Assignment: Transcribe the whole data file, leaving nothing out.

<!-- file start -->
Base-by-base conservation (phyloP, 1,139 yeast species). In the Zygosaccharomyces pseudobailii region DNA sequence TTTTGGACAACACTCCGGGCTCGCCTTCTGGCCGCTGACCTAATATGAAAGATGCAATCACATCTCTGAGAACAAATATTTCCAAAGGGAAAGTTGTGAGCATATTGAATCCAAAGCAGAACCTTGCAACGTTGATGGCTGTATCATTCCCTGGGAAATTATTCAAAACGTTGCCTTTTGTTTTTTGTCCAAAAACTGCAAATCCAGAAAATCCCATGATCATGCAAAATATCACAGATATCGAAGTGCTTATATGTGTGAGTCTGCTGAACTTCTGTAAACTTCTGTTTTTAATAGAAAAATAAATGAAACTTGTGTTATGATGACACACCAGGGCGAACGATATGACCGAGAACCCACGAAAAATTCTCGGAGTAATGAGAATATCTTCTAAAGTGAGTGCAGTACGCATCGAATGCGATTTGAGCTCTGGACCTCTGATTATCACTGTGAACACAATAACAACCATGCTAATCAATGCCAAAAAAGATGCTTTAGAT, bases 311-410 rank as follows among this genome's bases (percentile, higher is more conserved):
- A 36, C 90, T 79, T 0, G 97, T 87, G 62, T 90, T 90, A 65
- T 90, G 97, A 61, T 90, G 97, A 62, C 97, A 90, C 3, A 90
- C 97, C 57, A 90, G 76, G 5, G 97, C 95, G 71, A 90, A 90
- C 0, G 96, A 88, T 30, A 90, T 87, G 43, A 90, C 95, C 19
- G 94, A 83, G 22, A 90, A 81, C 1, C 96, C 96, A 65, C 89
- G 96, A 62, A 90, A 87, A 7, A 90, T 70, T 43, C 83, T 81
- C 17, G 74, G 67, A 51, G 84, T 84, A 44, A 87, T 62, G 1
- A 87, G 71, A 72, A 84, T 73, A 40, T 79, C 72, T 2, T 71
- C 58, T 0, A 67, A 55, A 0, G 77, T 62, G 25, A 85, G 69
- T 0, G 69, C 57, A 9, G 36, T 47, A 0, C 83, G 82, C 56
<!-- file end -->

Base-by-base conservation (phyloP, 1,139 yeast species). In the Zygosaccharomyces pseudobailii region DNA sequence TTTTGGACAACACTCCGGGCTCGCCTTCTGGCCGCTGACCTAATATGAAAGATGCAATCACATCTCTGAGAACAAATATTTCCAAAGGGAAAGTTGTGAGCATATTGAATCCAAAGCAGAACCTTGCAACGTTGATGGCTGTATCATTCCCTGGGAAATTATTCAAAACGTTGCCTTTTGTTTTTTGTCCAAAAACTGCAAATCCAGAAAATCCCATGATCATGCAAAATATCACAGATATCGAAGTGCTTATATGTGTGAGTCTGCTGAACTTCTGTAAACTTCTGTTTTTAATAGAAAAATAAATGAAACTTGTGTTATGATGACACACCAGGGCGAACGATATGACCGAGAACCCACGAAAAATTCTCGGAGTAATGAGAATATCTTCTAAAGTGAGTGCAGTACGCATCGAATGCGATTTGAGCTCTGGACCTCTGATTATCACTGTGAACACAATAACAACCATGCTAATCAATGCCAAAAAAGATGCTTTAGAT, bases 311-410 rank as follows among this genome's bases (percentile, higher is more conserved):
- A 36, C 90, T 79, T 0, G 97, T 87, G 62, T 90, T 90, A 65
- T 90, G 97, A 61, T 90, G 97, A 62, C 97, A 90, C 3, A 90
- C 97, C 57, A 90, G 76, G 5, G 97, C 95, G 71, A 90, A 90
- C 0, G 96, A 88, T 30, A 90, T 87, G 43, A 90, C 95, C 19
- G 94, A 83, G 22, A 90, A 81, C 1, C 96, C 96, A 65, C 89
- G 96, A 62, A 90, A 87, A 7, A 90, T 70, T 43, C 83, T 81
- C 17, G 74, G 67, A 51, G 84, T 84, A 44, A 87, T 62, G 1
- A 87, G 71, A 72, A 84, T 73, A 40, T 79, C 72, T 2, T 71
- C 58, T 0, A 67, A 55, A 0, G 77, T 62, G 25, A 85, G 69
- T 0, G 69, C 57, A 9, G 36, T 47, A 0, C 83, G 82, C 56